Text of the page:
• In the central and northern regions, maize grain prices have been atypically stable or even decreasing. In southern markets, maize grain prices are also stable or rising much slower than expected. Maize grain prices at all levels (producer, wholesale, and retail) are well below average.
    • The perception of traders and private trading agents is that during the remainder of the consumption period they are not envisioning any significant increases in maize grain prices. Some are even predicting an abnormal trend in which maize grain prices will decrease, particularly if prospects for the season remain favorable. 

    UPDATED ASSUMPTIONS

    Overall, the assumptions used to develop FEWS NET’s most likely scenario for the Mozambique Food Security Outlook for October 2017 to May 2018 remain unchanged except the following assumption:

    • Maize grain prices: Based on FEWS NET’s recent market assessment, from December 2017 to May 2018, maize grain prices are expected to remain below last year’s prices by 60 percent on average and below the five-year average by 30 percent on average. From December 2017 to January/February 2018, maize grain prices are likely to atypically remain stable or increase much slower than average, and from February to May 2018 are expected to start seasonally decreasing.

    PROJECTED OUTLOOK THROUGH MAY 2018

    December 2017 to January 2018: Most of the country is expected to experience Minimal (IPC Phase 1) acute food insecurity outcomes due to favorable food access, while poor households in Chemba District in Sofala are likely to continue facing Crisis (IPC Phase 3) outcomes and require urgent food assistance. These poor households are expected to atypically intensify their consumption of wild foods, reduce their meals (quantity and frequency), consume less preferred foods, and rely on help from others to try to cover their food gaps. Due to lower herd sizes caused by excessive sales, poor households in this semiarid area have limited ability to sell additional livestock, and most are relying on forest products for needed income, including producing and selling charcoal, poles, and grass. In the central areas facing Stressed (IPC Phase 2) outcomes, poor households are likely meeting their minimum food needs but engaging in irreversible coping strategies to meet their non-essential needs, and therefore require humanitarian assistance to protect their basic livelihoods.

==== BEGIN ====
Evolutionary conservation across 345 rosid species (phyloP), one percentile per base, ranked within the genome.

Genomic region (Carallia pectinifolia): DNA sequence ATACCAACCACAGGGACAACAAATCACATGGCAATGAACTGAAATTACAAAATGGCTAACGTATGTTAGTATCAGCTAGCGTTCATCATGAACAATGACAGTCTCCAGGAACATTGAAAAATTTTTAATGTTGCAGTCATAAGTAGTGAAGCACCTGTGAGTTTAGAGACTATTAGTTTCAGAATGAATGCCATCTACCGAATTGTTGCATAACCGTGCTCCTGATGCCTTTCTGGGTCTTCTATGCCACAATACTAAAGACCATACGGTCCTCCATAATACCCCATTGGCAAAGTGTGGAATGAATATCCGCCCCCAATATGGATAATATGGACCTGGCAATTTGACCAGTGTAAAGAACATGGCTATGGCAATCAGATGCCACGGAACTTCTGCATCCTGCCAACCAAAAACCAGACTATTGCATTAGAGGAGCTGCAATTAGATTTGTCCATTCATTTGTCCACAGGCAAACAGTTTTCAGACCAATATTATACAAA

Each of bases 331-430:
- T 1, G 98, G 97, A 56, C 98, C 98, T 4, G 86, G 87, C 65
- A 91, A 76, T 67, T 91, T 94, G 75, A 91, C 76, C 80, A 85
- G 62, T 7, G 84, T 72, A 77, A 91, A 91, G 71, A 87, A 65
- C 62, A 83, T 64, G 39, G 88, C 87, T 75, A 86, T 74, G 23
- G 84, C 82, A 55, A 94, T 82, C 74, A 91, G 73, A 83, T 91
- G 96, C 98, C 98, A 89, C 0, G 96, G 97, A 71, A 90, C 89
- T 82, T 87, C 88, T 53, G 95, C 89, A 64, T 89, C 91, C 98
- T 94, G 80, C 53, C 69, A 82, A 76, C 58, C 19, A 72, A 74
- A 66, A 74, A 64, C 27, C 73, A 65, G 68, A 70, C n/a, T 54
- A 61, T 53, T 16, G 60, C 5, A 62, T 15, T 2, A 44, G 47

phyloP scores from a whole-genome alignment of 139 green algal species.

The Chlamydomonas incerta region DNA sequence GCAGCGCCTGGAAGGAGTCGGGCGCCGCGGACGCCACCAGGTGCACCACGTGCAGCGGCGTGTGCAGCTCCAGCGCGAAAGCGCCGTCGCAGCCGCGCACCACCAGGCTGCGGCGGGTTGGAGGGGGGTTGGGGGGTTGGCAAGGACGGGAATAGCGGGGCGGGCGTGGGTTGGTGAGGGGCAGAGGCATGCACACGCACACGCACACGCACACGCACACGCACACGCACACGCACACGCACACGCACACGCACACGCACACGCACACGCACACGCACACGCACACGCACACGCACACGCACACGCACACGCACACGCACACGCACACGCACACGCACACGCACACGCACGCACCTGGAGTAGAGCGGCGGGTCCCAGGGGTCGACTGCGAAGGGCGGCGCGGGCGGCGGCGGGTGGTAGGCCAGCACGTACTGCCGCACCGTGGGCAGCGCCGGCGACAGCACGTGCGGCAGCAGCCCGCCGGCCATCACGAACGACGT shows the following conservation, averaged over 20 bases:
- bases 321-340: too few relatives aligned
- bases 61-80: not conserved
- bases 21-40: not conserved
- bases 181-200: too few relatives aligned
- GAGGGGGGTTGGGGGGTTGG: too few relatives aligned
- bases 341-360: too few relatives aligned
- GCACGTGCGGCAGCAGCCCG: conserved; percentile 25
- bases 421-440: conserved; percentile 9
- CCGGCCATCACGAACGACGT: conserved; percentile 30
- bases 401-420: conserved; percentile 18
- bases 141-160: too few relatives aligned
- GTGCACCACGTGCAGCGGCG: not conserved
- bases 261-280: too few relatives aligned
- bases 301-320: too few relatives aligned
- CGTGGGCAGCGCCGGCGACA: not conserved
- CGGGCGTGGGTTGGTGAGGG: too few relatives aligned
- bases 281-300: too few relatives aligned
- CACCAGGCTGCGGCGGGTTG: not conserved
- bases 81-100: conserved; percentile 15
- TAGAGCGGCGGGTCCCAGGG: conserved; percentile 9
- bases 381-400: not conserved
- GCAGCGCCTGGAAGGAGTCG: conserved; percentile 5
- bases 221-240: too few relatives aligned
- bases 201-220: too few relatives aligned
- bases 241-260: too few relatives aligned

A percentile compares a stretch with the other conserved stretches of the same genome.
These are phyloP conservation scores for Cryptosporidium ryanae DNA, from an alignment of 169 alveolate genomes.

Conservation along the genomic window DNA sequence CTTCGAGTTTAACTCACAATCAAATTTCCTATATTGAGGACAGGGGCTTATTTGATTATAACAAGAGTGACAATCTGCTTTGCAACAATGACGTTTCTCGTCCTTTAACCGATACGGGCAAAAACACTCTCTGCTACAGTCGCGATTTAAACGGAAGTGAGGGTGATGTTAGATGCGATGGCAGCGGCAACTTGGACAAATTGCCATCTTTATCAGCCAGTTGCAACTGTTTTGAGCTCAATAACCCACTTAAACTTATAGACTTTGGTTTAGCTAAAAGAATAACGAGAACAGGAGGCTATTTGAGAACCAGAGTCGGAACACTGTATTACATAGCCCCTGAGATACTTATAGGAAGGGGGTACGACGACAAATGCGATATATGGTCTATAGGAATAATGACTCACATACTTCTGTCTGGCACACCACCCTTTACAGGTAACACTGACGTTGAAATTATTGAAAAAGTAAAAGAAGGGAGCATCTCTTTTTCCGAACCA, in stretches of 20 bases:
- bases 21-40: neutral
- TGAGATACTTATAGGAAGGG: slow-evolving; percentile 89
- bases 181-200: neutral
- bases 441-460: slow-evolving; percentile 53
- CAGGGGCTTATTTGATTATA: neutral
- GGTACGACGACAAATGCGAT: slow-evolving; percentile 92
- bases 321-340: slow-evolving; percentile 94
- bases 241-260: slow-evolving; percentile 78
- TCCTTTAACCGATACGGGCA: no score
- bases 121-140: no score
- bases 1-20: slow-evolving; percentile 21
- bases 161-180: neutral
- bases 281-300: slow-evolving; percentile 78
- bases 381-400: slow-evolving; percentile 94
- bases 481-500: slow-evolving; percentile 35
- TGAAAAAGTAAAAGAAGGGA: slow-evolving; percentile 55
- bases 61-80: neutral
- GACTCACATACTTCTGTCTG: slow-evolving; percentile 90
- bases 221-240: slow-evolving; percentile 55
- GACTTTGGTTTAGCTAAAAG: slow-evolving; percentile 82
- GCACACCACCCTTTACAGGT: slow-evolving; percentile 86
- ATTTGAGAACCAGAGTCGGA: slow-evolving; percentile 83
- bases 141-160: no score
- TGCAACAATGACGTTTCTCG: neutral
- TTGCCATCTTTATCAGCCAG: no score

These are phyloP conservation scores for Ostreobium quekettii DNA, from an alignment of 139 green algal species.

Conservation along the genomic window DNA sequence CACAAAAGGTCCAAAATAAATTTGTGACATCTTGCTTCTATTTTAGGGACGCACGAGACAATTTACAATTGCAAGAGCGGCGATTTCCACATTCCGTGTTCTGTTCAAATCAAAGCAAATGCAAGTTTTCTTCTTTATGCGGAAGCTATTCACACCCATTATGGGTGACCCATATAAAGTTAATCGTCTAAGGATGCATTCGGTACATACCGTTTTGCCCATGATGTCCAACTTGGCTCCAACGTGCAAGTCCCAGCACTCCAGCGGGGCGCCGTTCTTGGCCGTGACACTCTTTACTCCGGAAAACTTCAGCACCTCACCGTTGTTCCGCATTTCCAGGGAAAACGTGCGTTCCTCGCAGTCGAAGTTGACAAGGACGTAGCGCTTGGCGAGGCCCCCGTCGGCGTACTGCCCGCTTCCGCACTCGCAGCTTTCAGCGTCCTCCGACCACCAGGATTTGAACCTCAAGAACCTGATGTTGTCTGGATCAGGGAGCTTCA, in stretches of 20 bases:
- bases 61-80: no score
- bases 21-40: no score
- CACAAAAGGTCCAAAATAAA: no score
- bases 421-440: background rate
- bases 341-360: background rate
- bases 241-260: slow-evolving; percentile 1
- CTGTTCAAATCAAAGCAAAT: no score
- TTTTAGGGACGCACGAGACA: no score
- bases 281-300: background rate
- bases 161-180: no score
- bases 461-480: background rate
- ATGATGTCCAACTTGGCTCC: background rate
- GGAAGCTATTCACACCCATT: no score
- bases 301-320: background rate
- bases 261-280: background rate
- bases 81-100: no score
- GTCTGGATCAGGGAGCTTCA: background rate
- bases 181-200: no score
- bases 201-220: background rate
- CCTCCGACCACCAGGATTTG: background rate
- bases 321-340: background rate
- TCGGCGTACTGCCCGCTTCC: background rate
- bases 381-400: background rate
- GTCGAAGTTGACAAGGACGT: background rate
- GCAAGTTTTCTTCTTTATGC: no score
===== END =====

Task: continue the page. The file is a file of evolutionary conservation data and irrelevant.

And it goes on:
February to May 2018: Apart from the increased availability of green food in February, the majority of poor households are likely to continue relying on a range of typical livelihood and coping strategies to meet their minimum food needs. The atypically low maize prices expected through May should more easily facilitate needed market food purchases. As the harvests start (ranging from March in the south to late April in the far north), most poor households will gradually reduce their dependency on coping strategies and market purchases to meet their food needs. At the peak of the lean season, FEWS NET estimates that the number of food insecure people facing Crisis (IPC Phase 3) acute food insecurity will be well below the five-year average, including potential flood or cyclone-affected people, who may require emergency food assistance depending on the magnitude of the disaster. From April onwards, with the availability of harvested crops, most poor households, including those in Chemba District, are expected to be accessing food from their own production and their acute food insecurity outcomes will lessen and are likely to range from either Stressed (IPC Phase 2) to None (IPC Phase 1), depending on the severity of their previous situation. At this stage of the 2017/18 cropping season, it is still too early to determine specific areas of below-average production. However, if there is a localized poor harvest in April, this is not likely to have a significant impact during the scenario period through May 2018, but could potentially later when household stocks deplete earlier than normal. The forecast for enhanced cyclonic activity and above-average rainfall could cause localized flooding in some of the major basins. Depending on the extent of any flooding, which is possible through March, some flood-affected households may still face food gaps until they recover through post-flood production in May/June.

    Figures SEASONAL CALENDAR FOR A TYPICAL YEAR

    Figure 1

    SEASONAL CALENDAR FOR A TYPICAL YEAR

    Source: FEWS NET

    This Food Security Outlook Update provides an analysis of current acute food insecurity conditions and any changes to FEWS NET's latest projection of acute food insecurity outcomes in the specified geography over the next six months. Learn more here.